I attended the common schools in that city untill [sic] I was fifteen years of age when I completed my education by attending the Academies at Franklin N. H.  In November 1858, I commenced the study of medicine at the office of Dr’s Gage and Moulton of Concord, and two years subsequently when upon the eve of attending lectures my father was taken sick and being his only son I was obliged to go home to look after his affairs.  I remained untill [sic] May 1862 reading medicine when I could obtain leisure to do so, when I returned to the office of Dr. Gage, and have continued the study untill [sic] the present time.

                                                    

I attended a course of lectures during the past winter at the Massachusetts Medical College in Boston.

 

Believing that this is all that would be of interest to you I subscribe myself

 

Your obedient servant

Alfred E. Emery.

 

Surgeon W. S. W. Ruschenberger

United States Navy.

 

[Medical Board Note:  This candidate has a good foundation, and his character appears to be decisive.]

 


Questions by the Board:

 

Dr. Alfred E. Emery is requested to write answers to the following questions.

                   1.  What is the origin, course and distribution of the left carotid artery?

                   2.  What is chyle, where, and how was it formed?

                   3.  What are the diagnostic symptoms of pneumonia?

                   4.  Name two articles of each therapeutic class?  [sic]

                   5.  What are the physical properties of oxygen, and how was it obtained in a separate state?

                   6.  Define the terms, “temperature,” “latent heat”, and specific gravity.

 


Answers by Emery:

 

    1.  The left carotid arises from the arch of the aorta and proceeds upward in the angle formed by the sterno-cleido-mastoid and the omo-hyoid muscles.  After proceeding a short distance it bifurcates forming the external and internal carotid arteries.  The external gives of [sic] the following branches.  The superior thyroid to the upper part of the neck, the lingual to the tongue, the facial to the cheek and upper and lower lips, the occipital to the back part of the head, the temporal to the side of the head, some small branches to the ear, and near the angle of the lower jaw the internal maxillary which subdivides into smaller arteries which go to the upper and lower jaws, to the palate and to the meninges of the brain, the latter being the arteria meningea media which ramifies on the inner surface of the parietal bone.  The internal carotids enters cranial cavity at the posterior foramen lacerum, passes forward in the carotid canal in the petrous portion of the temporal bone and forms in the fissure Sylvii the anterior artery of the cerebrum.  In front of the sella turcica it communicates with its fellow of the opposite side.  It also communicates with the basilar artery forming the circle of Willis.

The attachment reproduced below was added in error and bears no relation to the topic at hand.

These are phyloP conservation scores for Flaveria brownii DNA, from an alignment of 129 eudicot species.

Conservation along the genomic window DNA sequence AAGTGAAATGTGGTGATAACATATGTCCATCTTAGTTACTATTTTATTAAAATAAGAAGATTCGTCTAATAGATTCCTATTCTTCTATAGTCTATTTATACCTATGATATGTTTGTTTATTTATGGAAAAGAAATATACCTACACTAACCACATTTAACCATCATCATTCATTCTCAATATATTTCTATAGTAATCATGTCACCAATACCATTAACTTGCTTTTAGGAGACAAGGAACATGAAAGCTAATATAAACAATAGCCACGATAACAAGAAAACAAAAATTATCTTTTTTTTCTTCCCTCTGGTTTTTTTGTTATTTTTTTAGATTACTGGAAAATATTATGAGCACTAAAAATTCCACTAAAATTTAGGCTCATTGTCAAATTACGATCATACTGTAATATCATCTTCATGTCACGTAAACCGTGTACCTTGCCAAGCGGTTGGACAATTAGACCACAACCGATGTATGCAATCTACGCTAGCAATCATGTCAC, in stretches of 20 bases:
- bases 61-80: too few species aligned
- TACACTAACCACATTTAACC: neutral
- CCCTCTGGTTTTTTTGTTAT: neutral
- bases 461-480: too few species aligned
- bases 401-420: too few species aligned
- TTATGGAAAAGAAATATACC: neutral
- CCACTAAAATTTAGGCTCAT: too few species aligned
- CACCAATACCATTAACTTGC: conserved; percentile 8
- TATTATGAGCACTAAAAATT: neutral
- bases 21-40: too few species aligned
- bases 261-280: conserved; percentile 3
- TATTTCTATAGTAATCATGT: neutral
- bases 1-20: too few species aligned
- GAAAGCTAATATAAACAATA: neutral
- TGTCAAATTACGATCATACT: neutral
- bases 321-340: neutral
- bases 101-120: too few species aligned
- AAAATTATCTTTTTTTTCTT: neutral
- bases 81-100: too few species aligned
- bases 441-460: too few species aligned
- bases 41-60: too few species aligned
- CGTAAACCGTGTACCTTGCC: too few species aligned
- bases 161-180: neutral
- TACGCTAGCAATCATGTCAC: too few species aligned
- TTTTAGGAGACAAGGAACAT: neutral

2.  After the food has been mixed in the stomach and small intestines with the gastric juice, bile, pancreatic juice etc. if [sic] forms a light-coloured, homogeneous fluid, known as chyle which is taken up by the absorberets [sic] and carried by the thoracic duct into the circulation.

   

   3.  The signs of pneumonia are: – pain in chest, dyspnoea, cough, inability to lie on the affected side on account of pain, dullness on percussion, crepitation in the first stages, afterwards tubular respiration on auscultation: more or less fever according to the severity of the disease.